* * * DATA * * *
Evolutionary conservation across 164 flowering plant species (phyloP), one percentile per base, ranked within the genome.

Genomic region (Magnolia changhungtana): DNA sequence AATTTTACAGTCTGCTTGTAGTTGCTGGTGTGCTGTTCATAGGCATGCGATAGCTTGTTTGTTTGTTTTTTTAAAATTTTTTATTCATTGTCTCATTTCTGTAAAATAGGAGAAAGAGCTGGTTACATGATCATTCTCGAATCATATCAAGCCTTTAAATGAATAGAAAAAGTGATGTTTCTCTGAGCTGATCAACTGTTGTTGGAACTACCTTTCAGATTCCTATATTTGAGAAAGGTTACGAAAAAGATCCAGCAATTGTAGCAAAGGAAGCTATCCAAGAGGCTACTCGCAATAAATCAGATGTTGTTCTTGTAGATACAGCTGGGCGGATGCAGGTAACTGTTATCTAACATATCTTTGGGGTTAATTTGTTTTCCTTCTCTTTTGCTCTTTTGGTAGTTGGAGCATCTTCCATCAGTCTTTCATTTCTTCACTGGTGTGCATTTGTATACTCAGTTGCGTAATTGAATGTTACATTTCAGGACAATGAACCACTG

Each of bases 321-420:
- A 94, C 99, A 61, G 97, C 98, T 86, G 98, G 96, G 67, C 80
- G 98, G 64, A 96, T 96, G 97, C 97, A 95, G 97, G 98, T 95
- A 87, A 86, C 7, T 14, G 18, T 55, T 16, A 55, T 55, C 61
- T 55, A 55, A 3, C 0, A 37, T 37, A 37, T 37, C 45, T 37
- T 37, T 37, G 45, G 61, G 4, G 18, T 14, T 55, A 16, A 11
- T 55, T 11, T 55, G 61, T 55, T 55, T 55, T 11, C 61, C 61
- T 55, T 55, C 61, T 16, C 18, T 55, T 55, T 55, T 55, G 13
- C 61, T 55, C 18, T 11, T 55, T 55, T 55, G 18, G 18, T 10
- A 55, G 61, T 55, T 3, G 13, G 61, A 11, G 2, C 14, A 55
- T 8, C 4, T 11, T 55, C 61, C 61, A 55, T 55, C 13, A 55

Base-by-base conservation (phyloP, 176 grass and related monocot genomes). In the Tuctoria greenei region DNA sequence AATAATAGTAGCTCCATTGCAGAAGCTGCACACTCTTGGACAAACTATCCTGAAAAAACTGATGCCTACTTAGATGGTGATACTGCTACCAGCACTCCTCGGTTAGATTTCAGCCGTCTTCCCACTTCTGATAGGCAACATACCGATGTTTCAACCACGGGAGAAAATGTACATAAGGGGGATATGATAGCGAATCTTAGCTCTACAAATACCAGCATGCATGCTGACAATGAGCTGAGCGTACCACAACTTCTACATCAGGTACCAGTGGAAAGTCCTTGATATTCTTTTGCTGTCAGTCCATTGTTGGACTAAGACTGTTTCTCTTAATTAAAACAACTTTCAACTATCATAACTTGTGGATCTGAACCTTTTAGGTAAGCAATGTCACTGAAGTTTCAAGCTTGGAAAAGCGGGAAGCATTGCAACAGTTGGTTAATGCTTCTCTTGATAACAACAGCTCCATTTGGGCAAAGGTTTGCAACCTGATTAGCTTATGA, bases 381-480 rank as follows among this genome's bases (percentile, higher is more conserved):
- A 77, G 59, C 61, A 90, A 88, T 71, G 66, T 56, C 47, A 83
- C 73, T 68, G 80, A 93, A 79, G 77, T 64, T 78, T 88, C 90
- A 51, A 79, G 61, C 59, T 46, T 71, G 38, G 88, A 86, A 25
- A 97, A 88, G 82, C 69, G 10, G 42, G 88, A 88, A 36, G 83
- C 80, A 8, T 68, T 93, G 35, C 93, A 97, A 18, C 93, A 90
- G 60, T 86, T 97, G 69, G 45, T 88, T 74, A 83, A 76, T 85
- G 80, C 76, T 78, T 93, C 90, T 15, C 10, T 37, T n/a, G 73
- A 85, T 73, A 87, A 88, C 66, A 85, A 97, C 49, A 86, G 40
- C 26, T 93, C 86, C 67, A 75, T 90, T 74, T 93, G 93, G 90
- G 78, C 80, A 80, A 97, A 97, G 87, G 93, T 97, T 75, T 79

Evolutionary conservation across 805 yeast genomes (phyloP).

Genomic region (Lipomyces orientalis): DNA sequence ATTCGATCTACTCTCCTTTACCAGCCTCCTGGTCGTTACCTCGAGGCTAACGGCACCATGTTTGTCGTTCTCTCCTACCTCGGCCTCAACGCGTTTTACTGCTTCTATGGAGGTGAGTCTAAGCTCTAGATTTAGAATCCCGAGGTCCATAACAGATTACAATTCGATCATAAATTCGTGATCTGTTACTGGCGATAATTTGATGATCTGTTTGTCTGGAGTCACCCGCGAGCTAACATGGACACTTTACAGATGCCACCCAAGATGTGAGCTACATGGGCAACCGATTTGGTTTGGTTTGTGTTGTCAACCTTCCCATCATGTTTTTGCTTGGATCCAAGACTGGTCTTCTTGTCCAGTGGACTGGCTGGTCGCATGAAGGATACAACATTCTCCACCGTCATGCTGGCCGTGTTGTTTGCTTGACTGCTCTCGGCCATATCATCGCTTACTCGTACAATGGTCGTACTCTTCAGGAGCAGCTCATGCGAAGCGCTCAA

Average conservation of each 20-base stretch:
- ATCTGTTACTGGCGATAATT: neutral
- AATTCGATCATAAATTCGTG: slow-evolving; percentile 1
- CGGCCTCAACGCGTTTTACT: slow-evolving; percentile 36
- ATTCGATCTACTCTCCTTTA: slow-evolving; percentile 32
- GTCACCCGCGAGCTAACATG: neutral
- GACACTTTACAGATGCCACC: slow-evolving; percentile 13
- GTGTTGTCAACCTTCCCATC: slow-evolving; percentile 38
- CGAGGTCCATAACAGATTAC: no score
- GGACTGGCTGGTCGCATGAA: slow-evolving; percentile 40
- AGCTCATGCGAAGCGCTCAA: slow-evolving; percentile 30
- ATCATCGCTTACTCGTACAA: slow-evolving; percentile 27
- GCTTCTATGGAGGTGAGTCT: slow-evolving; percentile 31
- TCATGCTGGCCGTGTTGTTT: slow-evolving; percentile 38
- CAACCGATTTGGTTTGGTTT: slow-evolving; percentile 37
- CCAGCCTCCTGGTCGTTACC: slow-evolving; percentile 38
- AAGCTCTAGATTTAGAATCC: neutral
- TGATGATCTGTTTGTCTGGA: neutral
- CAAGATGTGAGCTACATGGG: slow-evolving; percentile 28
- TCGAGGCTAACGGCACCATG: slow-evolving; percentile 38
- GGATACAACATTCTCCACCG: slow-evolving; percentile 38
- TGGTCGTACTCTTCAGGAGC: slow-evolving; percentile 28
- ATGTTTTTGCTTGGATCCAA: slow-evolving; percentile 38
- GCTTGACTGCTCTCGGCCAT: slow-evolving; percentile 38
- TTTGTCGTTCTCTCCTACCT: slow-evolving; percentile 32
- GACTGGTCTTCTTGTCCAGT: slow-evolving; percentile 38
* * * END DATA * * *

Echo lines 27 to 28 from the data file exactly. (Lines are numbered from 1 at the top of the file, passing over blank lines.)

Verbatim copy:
Average conservation of each 20-base stretch:
- ATCTGTTACTGGCGATAATT: neutral